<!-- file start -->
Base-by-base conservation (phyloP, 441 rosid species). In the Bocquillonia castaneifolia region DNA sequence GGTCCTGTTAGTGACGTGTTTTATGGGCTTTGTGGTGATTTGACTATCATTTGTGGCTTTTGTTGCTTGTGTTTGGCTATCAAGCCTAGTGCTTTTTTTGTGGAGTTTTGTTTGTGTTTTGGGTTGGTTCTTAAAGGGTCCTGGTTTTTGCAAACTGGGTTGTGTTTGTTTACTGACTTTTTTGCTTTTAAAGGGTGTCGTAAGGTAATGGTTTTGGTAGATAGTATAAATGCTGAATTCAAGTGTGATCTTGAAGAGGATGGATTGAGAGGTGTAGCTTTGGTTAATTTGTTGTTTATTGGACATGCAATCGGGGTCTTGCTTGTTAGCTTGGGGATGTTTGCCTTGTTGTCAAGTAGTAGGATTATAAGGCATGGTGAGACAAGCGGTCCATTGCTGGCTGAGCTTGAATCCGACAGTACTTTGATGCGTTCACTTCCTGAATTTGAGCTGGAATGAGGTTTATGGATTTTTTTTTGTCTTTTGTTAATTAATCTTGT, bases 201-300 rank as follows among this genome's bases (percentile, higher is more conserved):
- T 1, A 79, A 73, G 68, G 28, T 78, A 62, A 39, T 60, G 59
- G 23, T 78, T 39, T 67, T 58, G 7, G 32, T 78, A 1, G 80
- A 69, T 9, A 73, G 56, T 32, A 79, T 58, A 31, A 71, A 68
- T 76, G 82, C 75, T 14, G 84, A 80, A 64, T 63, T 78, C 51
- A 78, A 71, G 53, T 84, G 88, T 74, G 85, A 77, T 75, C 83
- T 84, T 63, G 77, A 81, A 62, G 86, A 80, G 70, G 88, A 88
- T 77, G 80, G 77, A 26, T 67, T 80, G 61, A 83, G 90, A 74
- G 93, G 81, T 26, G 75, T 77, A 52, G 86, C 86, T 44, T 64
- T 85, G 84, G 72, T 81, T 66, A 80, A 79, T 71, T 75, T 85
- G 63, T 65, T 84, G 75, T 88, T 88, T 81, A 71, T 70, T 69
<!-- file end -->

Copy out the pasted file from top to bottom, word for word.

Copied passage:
Base-by-base conservation (phyloP, 441 rosid species). In the Bocquillonia castaneifolia region DNA sequence GGTCCTGTTAGTGACGTGTTTTATGGGCTTTGTGGTGATTTGACTATCATTTGTGGCTTTTGTTGCTTGTGTTTGGCTATCAAGCCTAGTGCTTTTTTTGTGGAGTTTTGTTTGTGTTTTGGGTTGGTTCTTAAAGGGTCCTGGTTTTTGCAAACTGGGTTGTGTTTGTTTACTGACTTTTTTGCTTTTAAAGGGTGTCGTAAGGTAATGGTTTTGGTAGATAGTATAAATGCTGAATTCAAGTGTGATCTTGAAGAGGATGGATTGAGAGGTGTAGCTTTGGTTAATTTGTTGTTTATTGGACATGCAATCGGGGTCTTGCTTGTTAGCTTGGGGATGTTTGCCTTGTTGTCAAGTAGTAGGATTATAAGGCATGGTGAGACAAGCGGTCCATTGCTGGCTGAGCTTGAATCCGACAGTACTTTGATGCGTTCACTTCCTGAATTTGAGCTGGAATGAGGTTTATGGATTTTTTTTTGTCTTTTGTTAATTAATCTTGT, bases 201-300 rank as follows among this genome's bases (percentile, higher is more conserved):
- T 1, A 79, A 73, G 68, G 28, T 78, A 62, A 39, T 60, G 59
- G 23, T 78, T 39, T 67, T 58, G 7, G 32, T 78, A 1, G 80
- A 69, T 9, A 73, G 56, T 32, A 79, T 58, A 31, A 71, A 68
- T 76, G 82, C 75, T 14, G 84, A 80, A 64, T 63, T 78, C 51
- A 78, A 71, G 53, T 84, G 88, T 74, G 85, A 77, T 75, C 83
- T 84, T 63, G 77, A 81, A 62, G 86, A 80, G 70, G 88, A 88
- T 77, G 80, G 77, A 26, T 67, T 80, G 61, A 83, G 90, A 74
- G 93, G 81, T 26, G 75, T 77, A 52, G 86, C 86, T 44, T 64
- T 85, G 84, G 72, T 81, T 66, A 80, A 79, T 71, T 75, T 85
- G 63, T 65, T 84, G 75, T 88, T 88, T 81, A 71, T 70, T 69